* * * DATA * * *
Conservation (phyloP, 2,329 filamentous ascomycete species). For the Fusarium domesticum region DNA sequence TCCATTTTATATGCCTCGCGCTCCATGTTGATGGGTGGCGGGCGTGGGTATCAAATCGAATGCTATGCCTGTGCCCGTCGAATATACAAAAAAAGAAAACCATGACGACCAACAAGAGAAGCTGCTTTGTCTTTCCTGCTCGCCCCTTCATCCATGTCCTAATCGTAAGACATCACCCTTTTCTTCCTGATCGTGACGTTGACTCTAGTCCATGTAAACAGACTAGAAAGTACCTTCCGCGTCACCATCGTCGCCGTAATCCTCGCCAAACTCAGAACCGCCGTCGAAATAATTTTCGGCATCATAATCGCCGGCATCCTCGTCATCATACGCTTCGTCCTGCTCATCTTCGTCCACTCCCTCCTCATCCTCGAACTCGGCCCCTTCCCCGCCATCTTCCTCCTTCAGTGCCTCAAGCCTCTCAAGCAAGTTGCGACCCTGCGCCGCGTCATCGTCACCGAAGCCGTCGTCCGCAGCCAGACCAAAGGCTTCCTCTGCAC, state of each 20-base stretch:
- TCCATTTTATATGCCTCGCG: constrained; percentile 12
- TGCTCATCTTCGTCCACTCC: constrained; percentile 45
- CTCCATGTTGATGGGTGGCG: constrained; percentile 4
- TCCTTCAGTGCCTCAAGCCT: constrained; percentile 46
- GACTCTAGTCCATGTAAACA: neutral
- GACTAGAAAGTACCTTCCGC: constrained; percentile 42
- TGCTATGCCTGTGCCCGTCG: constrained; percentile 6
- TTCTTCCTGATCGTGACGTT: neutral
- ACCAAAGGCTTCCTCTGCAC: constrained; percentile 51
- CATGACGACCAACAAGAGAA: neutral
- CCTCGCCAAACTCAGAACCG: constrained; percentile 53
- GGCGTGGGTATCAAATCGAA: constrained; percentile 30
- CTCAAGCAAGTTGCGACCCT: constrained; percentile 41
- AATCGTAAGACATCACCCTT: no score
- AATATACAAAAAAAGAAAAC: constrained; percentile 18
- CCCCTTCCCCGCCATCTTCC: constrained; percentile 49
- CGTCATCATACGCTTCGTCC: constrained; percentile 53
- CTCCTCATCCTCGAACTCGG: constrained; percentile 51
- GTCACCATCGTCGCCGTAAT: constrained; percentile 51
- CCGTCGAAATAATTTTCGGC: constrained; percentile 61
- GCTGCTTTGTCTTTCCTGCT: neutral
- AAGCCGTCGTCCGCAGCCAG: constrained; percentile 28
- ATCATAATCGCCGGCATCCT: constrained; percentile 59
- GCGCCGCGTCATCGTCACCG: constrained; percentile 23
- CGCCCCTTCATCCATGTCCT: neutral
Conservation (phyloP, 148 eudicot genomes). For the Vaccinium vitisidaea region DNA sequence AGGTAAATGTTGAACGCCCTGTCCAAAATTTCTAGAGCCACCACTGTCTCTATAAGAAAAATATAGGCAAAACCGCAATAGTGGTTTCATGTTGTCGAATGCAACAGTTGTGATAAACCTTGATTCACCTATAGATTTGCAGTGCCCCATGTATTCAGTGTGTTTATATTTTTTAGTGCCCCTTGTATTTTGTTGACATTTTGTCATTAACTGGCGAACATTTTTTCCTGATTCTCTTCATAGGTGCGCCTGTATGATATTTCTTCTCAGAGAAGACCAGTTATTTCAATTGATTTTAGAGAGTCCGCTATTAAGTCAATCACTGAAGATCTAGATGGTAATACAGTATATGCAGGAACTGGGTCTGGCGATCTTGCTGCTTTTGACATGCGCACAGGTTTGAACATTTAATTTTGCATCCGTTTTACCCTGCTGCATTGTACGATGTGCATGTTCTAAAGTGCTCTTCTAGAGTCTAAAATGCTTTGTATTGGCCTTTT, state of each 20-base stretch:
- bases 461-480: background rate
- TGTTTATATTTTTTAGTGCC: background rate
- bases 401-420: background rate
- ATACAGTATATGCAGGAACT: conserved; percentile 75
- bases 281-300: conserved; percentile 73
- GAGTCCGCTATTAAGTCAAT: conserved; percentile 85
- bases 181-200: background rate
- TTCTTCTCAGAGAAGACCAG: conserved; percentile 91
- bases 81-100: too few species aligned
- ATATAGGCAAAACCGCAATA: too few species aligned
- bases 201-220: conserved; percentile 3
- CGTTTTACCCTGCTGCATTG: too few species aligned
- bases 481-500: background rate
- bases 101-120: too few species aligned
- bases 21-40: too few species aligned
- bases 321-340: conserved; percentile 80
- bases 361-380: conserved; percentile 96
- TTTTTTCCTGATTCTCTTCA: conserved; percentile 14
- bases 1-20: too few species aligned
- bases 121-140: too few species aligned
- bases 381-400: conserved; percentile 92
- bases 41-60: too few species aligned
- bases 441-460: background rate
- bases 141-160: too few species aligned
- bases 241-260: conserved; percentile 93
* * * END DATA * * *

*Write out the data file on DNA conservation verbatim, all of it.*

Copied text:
Conservation (phyloP, 2,329 filamentous ascomycete species). For the Fusarium domesticum region DNA sequence TCCATTTTATATGCCTCGCGCTCCATGTTGATGGGTGGCGGGCGTGGGTATCAAATCGAATGCTATGCCTGTGCCCGTCGAATATACAAAAAAAGAAAACCATGACGACCAACAAGAGAAGCTGCTTTGTCTTTCCTGCTCGCCCCTTCATCCATGTCCTAATCGTAAGACATCACCCTTTTCTTCCTGATCGTGACGTTGACTCTAGTCCATGTAAACAGACTAGAAAGTACCTTCCGCGTCACCATCGTCGCCGTAATCCTCGCCAAACTCAGAACCGCCGTCGAAATAATTTTCGGCATCATAATCGCCGGCATCCTCGTCATCATACGCTTCGTCCTGCTCATCTTCGTCCACTCCCTCCTCATCCTCGAACTCGGCCCCTTCCCCGCCATCTTCCTCCTTCAGTGCCTCAAGCCTCTCAAGCAAGTTGCGACCCTGCGCCGCGTCATCGTCACCGAAGCCGTCGTCCGCAGCCAGACCAAAGGCTTCCTCTGCAC, state of each 20-base stretch:
- TCCATTTTATATGCCTCGCG: constrained; percentile 12
- TGCTCATCTTCGTCCACTCC: constrained; percentile 45
- CTCCATGTTGATGGGTGGCG: constrained; percentile 4
- TCCTTCAGTGCCTCAAGCCT: constrained; percentile 46
- GACTCTAGTCCATGTAAACA: neutral
- GACTAGAAAGTACCTTCCGC: constrained; percentile 42
- TGCTATGCCTGTGCCCGTCG: constrained; percentile 6
- TTCTTCCTGATCGTGACGTT: neutral
- ACCAAAGGCTTCCTCTGCAC: constrained; percentile 51
- CATGACGACCAACAAGAGAA: neutral
- CCTCGCCAAACTCAGAACCG: constrained; percentile 53
- GGCGTGGGTATCAAATCGAA: constrained; percentile 30
- CTCAAGCAAGTTGCGACCCT: constrained; percentile 41
- AATCGTAAGACATCACCCTT: no score
- AATATACAAAAAAAGAAAAC: constrained; percentile 18
- CCCCTTCCCCGCCATCTTCC: constrained; percentile 49
- CGTCATCATACGCTTCGTCC: constrained; percentile 53
- CTCCTCATCCTCGAACTCGG: constrained; percentile 51
- GTCACCATCGTCGCCGTAAT: constrained; percentile 51
- CCGTCGAAATAATTTTCGGC: constrained; percentile 61
- GCTGCTTTGTCTTTCCTGCT: neutral
- AAGCCGTCGTCCGCAGCCAG: constrained; percentile 28
- ATCATAATCGCCGGCATCCT: constrained; percentile 59
- GCGCCGCGTCATCGTCACCG: constrained; percentile 23
- CGCCCCTTCATCCATGTCCT: neutral
Conservation (phyloP, 148 eudicot genomes). For the Vaccinium vitisidaea region DNA sequence AGGTAAATGTTGAACGCCCTGTCCAAAATTTCTAGAGCCACCACTGTCTCTATAAGAAAAATATAGGCAAAACCGCAATAGTGGTTTCATGTTGTCGAATGCAACAGTTGTGATAAACCTTGATTCACCTATAGATTTGCAGTGCCCCATGTATTCAGTGTGTTTATATTTTTTAGTGCCCCTTGTATTTTGTTGACATTTTGTCATTAACTGGCGAACATTTTTTCCTGATTCTCTTCATAGGTGCGCCTGTATGATATTTCTTCTCAGAGAAGACCAGTTATTTCAATTGATTTTAGAGAGTCCGCTATTAAGTCAATCACTGAAGATCTAGATGGTAATACAGTATATGCAGGAACTGGGTCTGGCGATCTTGCTGCTTTTGACATGCGCACAGGTTTGAACATTTAATTTTGCATCCGTTTTACCCTGCTGCATTGTACGATGTGCATGTTCTAAAGTGCTCTTCTAGAGTCTAAAATGCTTTGTATTGGCCTTTT, state of each 20-base stretch:
- bases 461-480: background rate
- TGTTTATATTTTTTAGTGCC: background rate
- bases 401-420: background rate
- ATACAGTATATGCAGGAACT: conserved; percentile 75
- bases 281-300: conserved; percentile 73
- GAGTCCGCTATTAAGTCAAT: conserved; percentile 85
- bases 181-200: background rate
- TTCTTCTCAGAGAAGACCAG: conserved; percentile 91
- bases 81-100: too few species aligned
- ATATAGGCAAAACCGCAATA: too few species aligned
- bases 201-220: conserved; percentile 3
- CGTTTTACCCTGCTGCATTG: too few species aligned
- bases 481-500: background rate
- bases 101-120: too few species aligned
- bases 21-40: too few species aligned
- bases 321-340: conserved; percentile 80
- bases 361-380: conserved; percentile 96
- TTTTTTCCTGATTCTCTTCA: conserved; percentile 14
- bases 1-20: too few species aligned
- bases 121-140: too few species aligned
- bases 381-400: conserved; percentile 92
- bases 41-60: too few species aligned
- bases 441-460: background rate
- bases 141-160: too few species aligned
- bases 241-260: conserved; percentile 93